Unfortunately, this blending of photography with other things, like painting, printmaking, or three-dimensional art forms, almost immediately led to the unconvincing hybrids that are so sadly characteristic of art since then. An equally strong argument could hence be made that escaping the confines of "photography" was a road to ruin because there were no valid criteria in the intermedia world, nor could there be any. Photography, it could be argued, had a very specific nature as an art form and a medium, and combining it with other things resulted in nothing new as photography but only the reduction of photographs to elements in a collage aesthetic that was not subject to judgment in photographic terms, and maybe not subject to any aesthetic judgment at all.

With this in mind, I realized I had to study the masters whose work, either in photography or in other art forms, didn't violate the criteria of photography but either respected them explicitly or had some affinity with them. That meant, not necessarily in order of importance: photographers as such and artists working in photography who avoided the multimedia approach, who in some way subjected themselves to the serious aesthetic problems of photography (both Evans and Dan Graham, for example); and artists in other forms or media whose work I felt was connected to those aesthetic ideas in some ways, ways I couldn't necessarily always explain to myself but which I sensed and believed existed--traditional painters like Manet, Cezanne, and Velazquez, more recent artists like Jackson Pollock and Carl Andre, whose works showed me something else, which I'll get to shortly, cinematographers such as Nestor Almendros, Sven Nykvist, and Conrad Hall, and directors and writers like Luis Bunuel, Rainer Werner Fassbinder, Robert Bresson, Terrence Malick, and Jean Eustache.

I think it is pretty apparent bow cinematographers, cineasts, and traditional painters contribute to the aesthetics of photography, and so there's no need to go into that in any detail here. In recognizing these affinities, I was just continuing things that were already part of the classic photographic idea. Photography, cinema, and painting have been interrelated since the appearance of the newer arts, and the aesthetic criteria of each are informed by the other two media to the extent that it could be claimed that there is almost a single set of criteria for the three art forms. The only additional or new element is movement in the cinema.

I had been impressed by Pollock's work since I first saw it as a child in the late '50s. I studied it and saw it more deeply during the '60s, in part through the writings of Clement Greenberg and Michael Fried. I realized that the physical immediacy and scale of Pollock's work were qualities that, for me, established its affinity with photography. That affinity was the enigmatic element in my earlier fascination with his work, I now believe. When Frank Stella and Carl Andre, among others, extended aspects of Pollock's notion of scale, they separated the issue from the immediate context of Pollock's painting style and from many of the overly codified '"50s" values his work exemplified. That freed some formal and technical aspects and energies and made it possible for them to be taken elsewhere.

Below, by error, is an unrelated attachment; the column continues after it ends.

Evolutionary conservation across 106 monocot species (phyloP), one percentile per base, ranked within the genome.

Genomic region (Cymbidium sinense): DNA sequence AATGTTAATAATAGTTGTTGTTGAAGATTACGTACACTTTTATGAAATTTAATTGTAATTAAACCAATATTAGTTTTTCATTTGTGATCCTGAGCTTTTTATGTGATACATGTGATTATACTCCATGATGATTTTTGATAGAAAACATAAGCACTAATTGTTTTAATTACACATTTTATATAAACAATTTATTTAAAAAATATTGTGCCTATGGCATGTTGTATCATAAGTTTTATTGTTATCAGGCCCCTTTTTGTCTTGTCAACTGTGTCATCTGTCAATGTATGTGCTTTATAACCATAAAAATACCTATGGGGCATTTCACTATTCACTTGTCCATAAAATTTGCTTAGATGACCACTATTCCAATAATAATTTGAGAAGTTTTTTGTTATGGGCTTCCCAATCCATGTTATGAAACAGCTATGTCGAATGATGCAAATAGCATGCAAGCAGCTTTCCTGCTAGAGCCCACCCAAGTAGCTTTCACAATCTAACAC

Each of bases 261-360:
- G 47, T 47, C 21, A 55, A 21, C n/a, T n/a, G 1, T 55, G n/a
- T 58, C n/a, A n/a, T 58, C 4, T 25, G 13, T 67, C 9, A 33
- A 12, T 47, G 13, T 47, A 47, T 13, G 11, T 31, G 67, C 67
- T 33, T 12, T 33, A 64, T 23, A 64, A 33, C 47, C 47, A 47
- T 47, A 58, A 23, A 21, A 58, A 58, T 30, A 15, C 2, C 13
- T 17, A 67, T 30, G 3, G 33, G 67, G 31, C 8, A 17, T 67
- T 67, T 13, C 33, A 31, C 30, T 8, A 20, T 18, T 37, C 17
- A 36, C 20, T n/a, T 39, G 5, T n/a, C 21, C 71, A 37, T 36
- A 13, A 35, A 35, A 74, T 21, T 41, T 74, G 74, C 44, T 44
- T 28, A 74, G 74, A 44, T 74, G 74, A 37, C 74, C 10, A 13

Even while I loved photography, I often didn't love looking at photographs, particularly when they were hung on walls. I felt they were too small for that format and looked better when seen in books or as leafed through in albums. I did love looking at paintings, though, particularly ones done on a scale large enough to be seen easily in a room. That sense of scale is something I believe is one of the most precious gifts given to us by Western painting.

People who write about art often think my work always derives in some direct way from the model of nineteenth-century painting. That's partly true, but it has been isolated and exaggerated in much of the critical response to what I'm doing. I'm totally uninterested in making reference to the genres of earlier pictorial art. I extracted two things, primarily, from the Western pictorial tradition up through the nineteenth century: a love of pictures, which I believe is at the same time a love of nature and of existence itself, and an idea of the size and scale proper to pictorial art, and so proper to the ethical feeling for the world expressed in pictorial art. This is the scale of the body, the making of pictures in which objects and figures are limned so that they appear to be on about the same scale as the people looking at the picture. I don't mean by this that there are no other valid or interesting approaches to the size of a picture; I mean that life scale is a central element in any judgment of an appropriate scale.